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Woolford, Andrew

Professor, Sociology

Department Head, Sociology


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Keyword Discipline

Aboriginal Studies

Behavioral/Social Sciences

Conflict/Dispute Resolution

Behavioral/Social Sciences


Behavioral/Social Sciences


Behavioral/Social Sciences

Social Movements

Behavioral/Social Sciences

Sociolegal Studies

Behavioral/Social Sciences

Research Description

I am currently working on three primary research projects:

1) For the past 6 years Bob Ratner (Emeritus, UBC) and I have been gathering data for a comparative analysis of post-genocide/mass violence reparations in 47 countries. To do so, we have created an analytical grid for mapping the life course of reparations claims from launch to resolution;

2) Bryan Hogeveen (U of Alberta) and I are conducting a study titled "Experiencing Neoliberalism in Two Prairie Cities" through which we hope to trace the effects of neoliberal policy shifts at the government level on people living in precarious or marginalized situations in the inner-city;

3) I am beginning a comparative study of Indigenous boarding/residential schooling experiences in the United States and Canada. This research will involve an evaluation of both cases through the lens of "genocide", as well as an examination of the differing paths taken by each respective government in the aftermath of the boarding/residential school experience. With respect to the latter issue, the fundamental question is: how did Canada arrive at a three-pronged reparations strategy (apology, compensation, truth commission) while the United States has done little to recognize boarding school injustices?

Teaching Description

At the undergraduate level I teach: Criminology; Criminal Justice and Corrections; Sociology of Law; Genocide, Crime and Society; Restorative Justice; and Theorizing Law, Crime and Social Justice.

At the Graduate level I have led (or will soon lead) seminars on Genocide and Criminology, Criminology and the Camps, Restorative Justice, and Truth and Reconciliation.

Public/Media (Non-Technical) Description

I am happy to provide comment on issues related to genocide, reparations, conflict resolution, reconciliation, apology, restorative justice, inner-city Winnipeg, and mediation.

International Activities

Workshop: Colonial Genocide and Indigenous North America

In the workshop "Colonial Genocide and Indigenous North America" researchers from Canada, the USA, Australia and Europe will discuss various destructive aspects of the colonization and subsequent settlement of North America. Massacres, residential/boarding schools, land appropriation, the collapse of the buffalo and other species, disease spread, forced sterilization, and forced political restructuring will all be examined through the lens of genocide -- namely, what impact did these events, individually or combined, have on the ability of Indigenous groups to survive as groups? And what can be done today to redress and educate non-Indigenous North Americans about these harms? These questions will be addressed by experts from a variety of disciplines (History, Anthropology, Sociology, Political Studies, Conflict Resolution, and Native Studies), who will assess not only the historical record of these events, but also what they mean for current and future Indigenous/non-Indigenous relations in North America.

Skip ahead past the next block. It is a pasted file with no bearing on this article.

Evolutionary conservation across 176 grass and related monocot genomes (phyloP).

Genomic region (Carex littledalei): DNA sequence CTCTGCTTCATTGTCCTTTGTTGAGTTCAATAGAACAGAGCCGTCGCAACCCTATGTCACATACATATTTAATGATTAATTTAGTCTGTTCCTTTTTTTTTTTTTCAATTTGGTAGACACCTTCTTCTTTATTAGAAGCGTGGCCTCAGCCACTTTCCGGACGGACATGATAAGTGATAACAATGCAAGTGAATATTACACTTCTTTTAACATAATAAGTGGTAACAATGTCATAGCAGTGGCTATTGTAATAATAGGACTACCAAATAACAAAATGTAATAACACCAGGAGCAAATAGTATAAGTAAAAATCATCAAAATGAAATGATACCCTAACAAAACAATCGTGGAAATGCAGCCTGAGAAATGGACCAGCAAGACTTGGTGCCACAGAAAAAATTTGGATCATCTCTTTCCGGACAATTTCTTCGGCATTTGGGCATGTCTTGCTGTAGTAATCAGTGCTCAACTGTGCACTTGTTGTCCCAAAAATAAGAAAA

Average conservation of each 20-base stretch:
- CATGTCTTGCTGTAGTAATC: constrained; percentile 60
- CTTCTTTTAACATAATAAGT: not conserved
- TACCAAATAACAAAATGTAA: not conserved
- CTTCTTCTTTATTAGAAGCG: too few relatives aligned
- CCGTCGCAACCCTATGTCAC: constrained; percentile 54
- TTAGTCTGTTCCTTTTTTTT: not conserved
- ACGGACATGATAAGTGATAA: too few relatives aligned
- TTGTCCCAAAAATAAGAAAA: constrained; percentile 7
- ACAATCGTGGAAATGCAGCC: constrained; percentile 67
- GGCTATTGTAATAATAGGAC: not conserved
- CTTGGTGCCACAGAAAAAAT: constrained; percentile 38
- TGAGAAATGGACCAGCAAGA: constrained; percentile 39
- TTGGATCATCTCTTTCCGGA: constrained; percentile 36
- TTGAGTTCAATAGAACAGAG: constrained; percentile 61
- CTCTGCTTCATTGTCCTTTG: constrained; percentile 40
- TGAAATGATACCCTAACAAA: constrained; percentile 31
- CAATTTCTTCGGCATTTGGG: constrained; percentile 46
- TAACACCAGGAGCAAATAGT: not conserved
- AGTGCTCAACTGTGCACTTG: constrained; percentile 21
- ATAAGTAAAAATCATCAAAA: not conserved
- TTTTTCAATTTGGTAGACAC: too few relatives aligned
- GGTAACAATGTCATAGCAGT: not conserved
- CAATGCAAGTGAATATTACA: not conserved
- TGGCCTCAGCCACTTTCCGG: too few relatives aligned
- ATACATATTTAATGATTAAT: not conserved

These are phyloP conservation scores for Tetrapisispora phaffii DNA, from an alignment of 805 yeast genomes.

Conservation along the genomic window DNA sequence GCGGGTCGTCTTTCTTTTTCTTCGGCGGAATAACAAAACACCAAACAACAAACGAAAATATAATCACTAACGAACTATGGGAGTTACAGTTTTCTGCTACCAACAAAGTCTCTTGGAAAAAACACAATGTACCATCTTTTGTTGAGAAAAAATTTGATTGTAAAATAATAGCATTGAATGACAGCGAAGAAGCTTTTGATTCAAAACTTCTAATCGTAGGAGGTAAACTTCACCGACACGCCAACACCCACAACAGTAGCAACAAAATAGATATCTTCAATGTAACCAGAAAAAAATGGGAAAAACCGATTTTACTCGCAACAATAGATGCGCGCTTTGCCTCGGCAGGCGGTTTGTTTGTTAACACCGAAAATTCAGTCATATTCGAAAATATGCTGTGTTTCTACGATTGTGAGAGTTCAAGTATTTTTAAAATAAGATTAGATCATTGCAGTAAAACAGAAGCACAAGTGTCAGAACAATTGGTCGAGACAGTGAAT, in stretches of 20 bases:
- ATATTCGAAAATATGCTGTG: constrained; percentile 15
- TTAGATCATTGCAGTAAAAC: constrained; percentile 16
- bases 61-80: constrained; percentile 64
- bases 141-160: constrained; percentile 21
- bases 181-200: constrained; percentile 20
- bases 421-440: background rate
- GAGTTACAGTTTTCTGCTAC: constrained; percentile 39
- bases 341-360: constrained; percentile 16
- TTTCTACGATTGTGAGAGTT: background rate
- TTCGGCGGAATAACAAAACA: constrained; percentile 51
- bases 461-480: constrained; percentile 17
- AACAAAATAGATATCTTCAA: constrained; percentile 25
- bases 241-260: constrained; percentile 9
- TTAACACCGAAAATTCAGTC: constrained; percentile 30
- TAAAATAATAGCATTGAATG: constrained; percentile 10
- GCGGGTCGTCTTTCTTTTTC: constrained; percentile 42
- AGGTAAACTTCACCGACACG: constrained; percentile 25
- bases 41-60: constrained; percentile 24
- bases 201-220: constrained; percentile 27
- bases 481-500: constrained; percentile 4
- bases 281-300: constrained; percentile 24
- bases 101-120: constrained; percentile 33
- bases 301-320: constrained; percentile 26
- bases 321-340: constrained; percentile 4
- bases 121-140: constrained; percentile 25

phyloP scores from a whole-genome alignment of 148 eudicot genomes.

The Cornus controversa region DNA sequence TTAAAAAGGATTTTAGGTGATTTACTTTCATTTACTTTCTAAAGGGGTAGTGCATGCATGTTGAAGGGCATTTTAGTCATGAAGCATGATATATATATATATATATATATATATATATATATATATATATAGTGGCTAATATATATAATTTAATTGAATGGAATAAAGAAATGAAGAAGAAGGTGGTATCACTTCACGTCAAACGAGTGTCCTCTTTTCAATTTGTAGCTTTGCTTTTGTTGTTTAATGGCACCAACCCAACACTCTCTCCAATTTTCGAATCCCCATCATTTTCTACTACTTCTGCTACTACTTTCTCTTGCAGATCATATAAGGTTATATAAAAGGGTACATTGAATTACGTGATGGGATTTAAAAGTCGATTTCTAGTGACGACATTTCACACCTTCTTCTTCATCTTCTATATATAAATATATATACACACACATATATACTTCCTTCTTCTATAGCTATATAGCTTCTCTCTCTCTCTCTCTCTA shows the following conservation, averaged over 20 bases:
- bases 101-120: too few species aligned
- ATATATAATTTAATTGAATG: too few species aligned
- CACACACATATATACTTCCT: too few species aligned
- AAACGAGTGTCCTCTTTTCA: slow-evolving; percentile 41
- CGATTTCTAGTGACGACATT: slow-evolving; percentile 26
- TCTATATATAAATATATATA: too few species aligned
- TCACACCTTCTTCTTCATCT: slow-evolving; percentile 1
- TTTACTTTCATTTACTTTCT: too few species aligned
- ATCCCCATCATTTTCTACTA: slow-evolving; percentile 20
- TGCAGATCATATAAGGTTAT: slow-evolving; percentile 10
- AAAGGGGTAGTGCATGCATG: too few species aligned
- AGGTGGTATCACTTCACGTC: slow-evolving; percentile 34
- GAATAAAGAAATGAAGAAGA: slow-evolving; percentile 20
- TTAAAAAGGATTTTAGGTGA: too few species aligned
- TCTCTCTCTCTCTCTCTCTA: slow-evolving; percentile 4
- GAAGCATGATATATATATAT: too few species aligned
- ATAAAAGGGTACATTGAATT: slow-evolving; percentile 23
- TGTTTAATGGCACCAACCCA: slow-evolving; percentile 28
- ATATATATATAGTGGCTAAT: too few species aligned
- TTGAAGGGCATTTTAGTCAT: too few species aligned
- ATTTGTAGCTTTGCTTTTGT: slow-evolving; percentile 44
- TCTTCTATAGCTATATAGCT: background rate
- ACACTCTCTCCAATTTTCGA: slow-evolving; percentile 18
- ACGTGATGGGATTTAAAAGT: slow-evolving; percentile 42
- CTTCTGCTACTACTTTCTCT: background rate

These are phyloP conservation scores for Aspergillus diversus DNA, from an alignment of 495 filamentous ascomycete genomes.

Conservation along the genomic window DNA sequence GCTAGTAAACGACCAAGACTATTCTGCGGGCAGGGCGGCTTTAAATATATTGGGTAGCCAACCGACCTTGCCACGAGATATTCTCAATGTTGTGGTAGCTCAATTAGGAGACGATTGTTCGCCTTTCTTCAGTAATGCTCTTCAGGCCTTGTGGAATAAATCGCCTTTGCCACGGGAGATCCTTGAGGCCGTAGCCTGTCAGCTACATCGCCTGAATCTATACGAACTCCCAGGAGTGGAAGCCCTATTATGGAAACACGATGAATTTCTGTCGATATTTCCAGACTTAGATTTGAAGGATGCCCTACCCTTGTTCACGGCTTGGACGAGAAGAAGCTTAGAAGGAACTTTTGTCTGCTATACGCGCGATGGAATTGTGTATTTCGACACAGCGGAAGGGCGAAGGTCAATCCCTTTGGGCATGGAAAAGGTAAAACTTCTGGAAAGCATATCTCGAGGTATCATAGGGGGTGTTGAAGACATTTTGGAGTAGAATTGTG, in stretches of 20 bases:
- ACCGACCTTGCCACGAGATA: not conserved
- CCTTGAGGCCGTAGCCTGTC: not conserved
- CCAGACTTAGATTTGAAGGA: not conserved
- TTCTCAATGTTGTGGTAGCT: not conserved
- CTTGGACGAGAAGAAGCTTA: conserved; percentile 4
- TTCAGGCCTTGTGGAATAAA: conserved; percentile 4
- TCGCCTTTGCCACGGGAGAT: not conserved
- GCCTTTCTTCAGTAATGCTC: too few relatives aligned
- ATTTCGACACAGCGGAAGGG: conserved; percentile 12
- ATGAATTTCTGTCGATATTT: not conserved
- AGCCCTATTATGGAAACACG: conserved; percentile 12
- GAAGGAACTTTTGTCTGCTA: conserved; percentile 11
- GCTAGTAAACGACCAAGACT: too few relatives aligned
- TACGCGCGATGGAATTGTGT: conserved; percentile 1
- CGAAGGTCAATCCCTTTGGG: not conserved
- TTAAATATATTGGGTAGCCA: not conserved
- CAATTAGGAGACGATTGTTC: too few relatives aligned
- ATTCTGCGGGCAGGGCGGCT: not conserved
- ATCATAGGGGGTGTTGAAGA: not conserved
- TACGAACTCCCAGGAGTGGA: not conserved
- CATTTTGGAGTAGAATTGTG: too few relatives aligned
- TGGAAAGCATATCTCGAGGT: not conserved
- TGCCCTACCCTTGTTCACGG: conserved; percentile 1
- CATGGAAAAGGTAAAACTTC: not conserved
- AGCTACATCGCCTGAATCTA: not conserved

Partners Centre for Human Rights Research (University of Manitoba); Rutgers University's Center for the Study of Genocide, Conflict Resolution and Human Rights; Social Justice and Criminology Research Coordinator (University of Manitoba)
Funding Agencies Social Sciences and Humanities Research Council (Aid to Scholarly Workshops)
Location University of Manitoba
Countries Canada, United States
Dates 2012 - 2012

Boarding/Residential Schools, Genocide and Redress in Canada and the US

This project compares American Indian boarding schools and Canadian residential schools as total institutions designed for purposes of assimilation and consider whether or not these institutions can be considered genocidal in accordance with recent advances in the genocide studies literature. Based on this historical backdrop, the project contrasts the differing paths toward redressing the boarding/residential school experience taken in the United States and Canada. Key questions include:

1) Does the boarding/residential School experience constitute genocide according to prominent legal and sociological definitions of the phenomena?

2) Why is it that Canada has arrived at a tripartite reparative process for residential schools (i.e., a truth and reconciliation commission, compensation, and a public apology) while American boarding school injustices have been left largely unaddressed?

3) In light of arguments in favor of applying the term genocide to boarding/residential schools, what are the benefits and drawbacks of implementing truth and reconciliation commissions, compensation, and public apologies for such harms? Does the Canadian Indian Residential School Settlement Agreement represent a potential model for American boarding school reparations?

4) In what ways is our shared colonial past embedded in our attempts to correct this history? Can mechanisms of “transitional justice” offer a pathway to a decolonized North America that overcomes the destructive pressures of settler colonialism?

Funding Agencies Fulbright, Truth and Reconciliation Commission of Canada
Location University of New Mexico
Countries Canada, United States
Regions Manitoba, New Mexico
Dates 2012 - 2012

Curriculum Vitae

CV_WoolfordAndrew.pdf(PDF - 286.19 KB)Download

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